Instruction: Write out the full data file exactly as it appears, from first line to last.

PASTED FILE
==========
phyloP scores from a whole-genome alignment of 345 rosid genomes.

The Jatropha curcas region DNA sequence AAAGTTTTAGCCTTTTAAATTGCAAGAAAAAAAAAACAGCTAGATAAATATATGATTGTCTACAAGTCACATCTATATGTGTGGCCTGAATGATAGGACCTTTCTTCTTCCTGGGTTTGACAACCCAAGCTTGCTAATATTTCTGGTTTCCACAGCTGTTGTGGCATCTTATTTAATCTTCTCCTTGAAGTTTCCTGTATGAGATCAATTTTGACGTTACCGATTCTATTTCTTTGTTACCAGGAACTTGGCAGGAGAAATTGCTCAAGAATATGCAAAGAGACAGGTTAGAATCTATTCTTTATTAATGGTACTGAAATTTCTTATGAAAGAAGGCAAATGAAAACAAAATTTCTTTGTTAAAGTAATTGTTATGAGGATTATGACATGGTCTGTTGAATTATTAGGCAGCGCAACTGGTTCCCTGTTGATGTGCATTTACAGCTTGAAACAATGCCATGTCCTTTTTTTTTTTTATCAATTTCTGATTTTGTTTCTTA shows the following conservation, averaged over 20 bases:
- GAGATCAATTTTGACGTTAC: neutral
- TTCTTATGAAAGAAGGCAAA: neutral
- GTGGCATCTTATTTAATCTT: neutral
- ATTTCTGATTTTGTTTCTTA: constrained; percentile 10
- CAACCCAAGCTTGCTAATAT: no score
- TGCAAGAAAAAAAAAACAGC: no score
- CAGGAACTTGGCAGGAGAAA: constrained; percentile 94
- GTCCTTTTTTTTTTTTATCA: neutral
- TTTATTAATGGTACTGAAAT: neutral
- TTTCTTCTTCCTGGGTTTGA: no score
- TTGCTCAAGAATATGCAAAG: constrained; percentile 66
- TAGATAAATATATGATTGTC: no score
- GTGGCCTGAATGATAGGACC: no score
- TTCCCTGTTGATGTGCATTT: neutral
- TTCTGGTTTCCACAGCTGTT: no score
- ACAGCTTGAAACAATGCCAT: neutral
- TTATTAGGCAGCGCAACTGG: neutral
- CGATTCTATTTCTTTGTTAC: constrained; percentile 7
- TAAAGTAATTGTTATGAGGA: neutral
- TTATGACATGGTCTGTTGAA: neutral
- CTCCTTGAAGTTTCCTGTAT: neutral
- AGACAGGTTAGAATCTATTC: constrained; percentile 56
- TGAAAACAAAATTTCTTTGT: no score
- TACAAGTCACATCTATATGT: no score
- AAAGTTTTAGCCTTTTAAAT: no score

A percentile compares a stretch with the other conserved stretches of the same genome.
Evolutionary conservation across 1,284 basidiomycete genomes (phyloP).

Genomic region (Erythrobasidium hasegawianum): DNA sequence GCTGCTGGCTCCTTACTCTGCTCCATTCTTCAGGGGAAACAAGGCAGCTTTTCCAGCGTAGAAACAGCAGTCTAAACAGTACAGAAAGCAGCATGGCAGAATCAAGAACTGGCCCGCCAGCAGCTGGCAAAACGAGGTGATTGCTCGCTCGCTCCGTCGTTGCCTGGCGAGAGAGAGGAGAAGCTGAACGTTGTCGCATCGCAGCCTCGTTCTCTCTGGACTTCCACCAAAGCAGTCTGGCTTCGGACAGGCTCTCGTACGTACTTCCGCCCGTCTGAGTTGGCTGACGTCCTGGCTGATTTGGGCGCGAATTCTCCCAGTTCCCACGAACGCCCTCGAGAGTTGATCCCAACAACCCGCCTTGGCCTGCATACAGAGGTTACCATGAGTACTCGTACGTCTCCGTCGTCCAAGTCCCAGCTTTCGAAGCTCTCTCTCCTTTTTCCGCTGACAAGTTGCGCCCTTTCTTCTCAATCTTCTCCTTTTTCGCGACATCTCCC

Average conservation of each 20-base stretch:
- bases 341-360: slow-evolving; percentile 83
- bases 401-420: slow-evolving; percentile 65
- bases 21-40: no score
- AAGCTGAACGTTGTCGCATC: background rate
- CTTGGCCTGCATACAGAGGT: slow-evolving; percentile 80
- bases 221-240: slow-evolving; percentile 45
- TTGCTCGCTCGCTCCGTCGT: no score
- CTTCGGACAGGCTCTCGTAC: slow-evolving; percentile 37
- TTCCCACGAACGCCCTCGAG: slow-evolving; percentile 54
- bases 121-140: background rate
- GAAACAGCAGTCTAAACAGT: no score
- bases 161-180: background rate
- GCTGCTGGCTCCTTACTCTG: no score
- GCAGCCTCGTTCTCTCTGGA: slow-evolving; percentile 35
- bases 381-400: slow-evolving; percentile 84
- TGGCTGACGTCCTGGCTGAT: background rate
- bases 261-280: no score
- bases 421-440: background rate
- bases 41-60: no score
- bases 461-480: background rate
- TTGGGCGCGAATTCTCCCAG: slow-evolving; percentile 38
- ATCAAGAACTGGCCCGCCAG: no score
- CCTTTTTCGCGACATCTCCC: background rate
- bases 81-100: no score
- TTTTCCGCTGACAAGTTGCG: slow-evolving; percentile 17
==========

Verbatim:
phyloP scores from a whole-genome alignment of 345 rosid genomes.

The Jatropha curcas region DNA sequence AAAGTTTTAGCCTTTTAAATTGCAAGAAAAAAAAAACAGCTAGATAAATATATGATTGTCTACAAGTCACATCTATATGTGTGGCCTGAATGATAGGACCTTTCTTCTTCCTGGGTTTGACAACCCAAGCTTGCTAATATTTCTGGTTTCCACAGCTGTTGTGGCATCTTATTTAATCTTCTCCTTGAAGTTTCCTGTATGAGATCAATTTTGACGTTACCGATTCTATTTCTTTGTTACCAGGAACTTGGCAGGAGAAATTGCTCAAGAATATGCAAAGAGACAGGTTAGAATCTATTCTTTATTAATGGTACTGAAATTTCTTATGAAAGAAGGCAAATGAAAACAAAATTTCTTTGTTAAAGTAATTGTTATGAGGATTATGACATGGTCTGTTGAATTATTAGGCAGCGCAACTGGTTCCCTGTTGATGTGCATTTACAGCTTGAAACAATGCCATGTCCTTTTTTTTTTTTATCAATTTCTGATTTTGTTTCTTA shows the following conservation, averaged over 20 bases:
- GAGATCAATTTTGACGTTAC: neutral
- TTCTTATGAAAGAAGGCAAA: neutral
- GTGGCATCTTATTTAATCTT: neutral
- ATTTCTGATTTTGTTTCTTA: constrained; percentile 10
- CAACCCAAGCTTGCTAATAT: no score
- TGCAAGAAAAAAAAAACAGC: no score
- CAGGAACTTGGCAGGAGAAA: constrained; percentile 94
- GTCCTTTTTTTTTTTTATCA: neutral
- TTTATTAATGGTACTGAAAT: neutral
- TTTCTTCTTCCTGGGTTTGA: no score
- TTGCTCAAGAATATGCAAAG: constrained; percentile 66
- TAGATAAATATATGATTGTC: no score
- GTGGCCTGAATGATAGGACC: no score
- TTCCCTGTTGATGTGCATTT: neutral
- TTCTGGTTTCCACAGCTGTT: no score
- ACAGCTTGAAACAATGCCAT: neutral
- TTATTAGGCAGCGCAACTGG: neutral
- CGATTCTATTTCTTTGTTAC: constrained; percentile 7
- TAAAGTAATTGTTATGAGGA: neutral
- TTATGACATGGTCTGTTGAA: neutral
- CTCCTTGAAGTTTCCTGTAT: neutral
- AGACAGGTTAGAATCTATTC: constrained; percentile 56
- TGAAAACAAAATTTCTTTGT: no score
- TACAAGTCACATCTATATGT: no score
- AAAGTTTTAGCCTTTTAAAT: no score

A percentile compares a stretch with the other conserved stretches of the same genome.
Evolutionary conservation across 1,284 basidiomycete genomes (phyloP).

Genomic region (Erythrobasidium hasegawianum): DNA sequence GCTGCTGGCTCCTTACTCTGCTCCATTCTTCAGGGGAAACAAGGCAGCTTTTCCAGCGTAGAAACAGCAGTCTAAACAGTACAGAAAGCAGCATGGCAGAATCAAGAACTGGCCCGCCAGCAGCTGGCAAAACGAGGTGATTGCTCGCTCGCTCCGTCGTTGCCTGGCGAGAGAGAGGAGAAGCTGAACGTTGTCGCATCGCAGCCTCGTTCTCTCTGGACTTCCACCAAAGCAGTCTGGCTTCGGACAGGCTCTCGTACGTACTTCCGCCCGTCTGAGTTGGCTGACGTCCTGGCTGATTTGGGCGCGAATTCTCCCAGTTCCCACGAACGCCCTCGAGAGTTGATCCCAACAACCCGCCTTGGCCTGCATACAGAGGTTACCATGAGTACTCGTACGTCTCCGTCGTCCAAGTCCCAGCTTTCGAAGCTCTCTCTCCTTTTTCCGCTGACAAGTTGCGCCCTTTCTTCTCAATCTTCTCCTTTTTCGCGACATCTCCC

Average conservation of each 20-base stretch:
- bases 341-360: slow-evolving; percentile 83
- bases 401-420: slow-evolving; percentile 65
- bases 21-40: no score
- AAGCTGAACGTTGTCGCATC: background rate
- CTTGGCCTGCATACAGAGGT: slow-evolving; percentile 80
- bases 221-240: slow-evolving; percentile 45
- TTGCTCGCTCGCTCCGTCGT: no score
- CTTCGGACAGGCTCTCGTAC: slow-evolving; percentile 37
- TTCCCACGAACGCCCTCGAG: slow-evolving; percentile 54
- bases 121-140: background rate
- GAAACAGCAGTCTAAACAGT: no score
- bases 161-180: background rate
- GCTGCTGGCTCCTTACTCTG: no score
- GCAGCCTCGTTCTCTCTGGA: slow-evolving; percentile 35
- bases 381-400: slow-evolving; percentile 84
- TGGCTGACGTCCTGGCTGAT: background rate
- bases 261-280: no score
- bases 421-440: background rate
- bases 41-60: no score
- bases 461-480: background rate
- TTGGGCGCGAATTCTCCCAG: slow-evolving; percentile 38
- ATCAAGAACTGGCCCGCCAG: no score
- CCTTTTTCGCGACATCTCCC: background rate
- bases 81-100: no score
- TTTTCCGCTGACAAGTTGCG: slow-evolving; percentile 17